Three close friends lost their hospitality jobs today.

Another temporarily closed his restaurants.

Maybe the planes are still coming, but do we want them to come?

We cancelled our Spring Break plans on Molokai after receiving this email:

We are asking any of our customers that have the means to postpone or cancel their upcoming visit to Molokai, to take precautionary measures and do so. Molokai healthcare is very limited, as we have one emergency room and very few private clinics.

Also our local infrastructure is not the greatest should there be a localized outbreak. If you should want to cancel your reservation, we are waiving all cancellation fees through the duration of March.

We appreciate your support and I am saddened to announce this request, however the health and well-being of our community is at the forefront.

All of these are signs that our economy is fracturing before us. It is in moments like this that those who can must rise.

Philanthropy has a critical role to play in times of recession. It is important to remember that the funds held in trust by philanthropic institutions are public funds, diverted from government coffers with a commitment to funding charitable organizations who are themselves tax-exempt.

A helping hand. In these difficult times, it is more important than ever for those that have to give more to those who have little. Flickr: Cohen Van der Velde

No one “owns” a nonprofit, including nonprofit, tax-exempt foundations. If those tax deferred dollars were held by the state or federal government, how would those institutions be better poised to stimulate our economy and provide communities with a better safety net?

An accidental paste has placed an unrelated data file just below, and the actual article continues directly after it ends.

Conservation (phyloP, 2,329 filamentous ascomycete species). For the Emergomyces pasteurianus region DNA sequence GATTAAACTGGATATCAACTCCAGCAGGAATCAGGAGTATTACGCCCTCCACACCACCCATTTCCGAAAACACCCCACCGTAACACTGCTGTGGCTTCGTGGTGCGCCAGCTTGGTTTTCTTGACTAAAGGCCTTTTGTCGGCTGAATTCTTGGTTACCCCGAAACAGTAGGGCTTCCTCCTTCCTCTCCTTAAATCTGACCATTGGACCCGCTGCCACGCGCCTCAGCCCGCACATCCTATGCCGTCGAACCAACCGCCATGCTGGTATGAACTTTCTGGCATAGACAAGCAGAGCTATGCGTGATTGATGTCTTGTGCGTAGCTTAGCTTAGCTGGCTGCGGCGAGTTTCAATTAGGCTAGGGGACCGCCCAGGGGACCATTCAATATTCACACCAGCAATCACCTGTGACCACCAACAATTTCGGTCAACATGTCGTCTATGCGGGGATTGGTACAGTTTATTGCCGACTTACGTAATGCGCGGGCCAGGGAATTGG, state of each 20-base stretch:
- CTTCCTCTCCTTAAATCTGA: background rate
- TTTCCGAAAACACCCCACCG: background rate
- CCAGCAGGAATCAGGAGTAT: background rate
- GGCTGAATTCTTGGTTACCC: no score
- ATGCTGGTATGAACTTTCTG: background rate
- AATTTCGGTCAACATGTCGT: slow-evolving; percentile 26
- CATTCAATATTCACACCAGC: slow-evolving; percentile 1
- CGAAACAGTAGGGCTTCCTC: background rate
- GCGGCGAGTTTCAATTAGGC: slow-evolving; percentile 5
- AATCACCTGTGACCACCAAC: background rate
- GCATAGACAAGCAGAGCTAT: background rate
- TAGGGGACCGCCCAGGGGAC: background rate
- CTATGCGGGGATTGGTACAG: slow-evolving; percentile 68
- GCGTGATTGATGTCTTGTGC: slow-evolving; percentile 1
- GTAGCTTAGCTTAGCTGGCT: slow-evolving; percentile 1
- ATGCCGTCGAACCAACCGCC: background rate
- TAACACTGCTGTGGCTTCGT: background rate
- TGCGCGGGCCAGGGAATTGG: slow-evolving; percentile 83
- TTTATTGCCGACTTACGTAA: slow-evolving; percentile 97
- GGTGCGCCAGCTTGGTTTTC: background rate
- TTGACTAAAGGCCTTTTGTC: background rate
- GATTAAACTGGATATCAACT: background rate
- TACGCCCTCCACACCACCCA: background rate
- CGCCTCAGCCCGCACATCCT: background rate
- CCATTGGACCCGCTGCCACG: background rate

During this uncertain time, our philanthropic community must move towards granting out and spending down. Every foundation in this state has the ability to spend beyond their 5% requirement (5% is the IRS minimum annual mandate, but it is largely perceived as a “maximum” in the industry; 90% of family foundations only give 5% annually).

By doing so we will help keep our economy running. This is not just by helping ALICE report populations, but all sectors. Middle-class families employing non-profit professionals need jobs and job security too.

Don’t Conserve The Wealth

When these families have jobs, they can support small businesses, take from our local restaurants like Town or Kokohead Cafe. We can hire recently unemployed friends for side work.

Through emergency grant-making, foundation dollars can help shore up public health clinics and educational programs. We can help fund the work of farmers who can grow us food for those empty shelves.

Philanthropy touches every sector and every corner of our community and this is not the time for conserving this wealth.

Beyond grant-making, now is the time to check in with our vast community network of grantees and ask how we can help.

Philanthropy touches every sector and every corner of our community.

How might the delivery of their mission-critical services be threatened?

Do they have the resources needed to keep their staff and constituents safe?

Is telework a possibility for them, or what equipment/support would they need to make that happen?

These are some of the ways that we, as a community of funders, can step up.

It can’t be said enough that “we’re all in this together,” but so too must we remember that not all of us are in it the same.

With an attunement to our privilege and the moral community obligation upon which philanthropy is founded, we can all step into our kuleana, and those who can give more, must.

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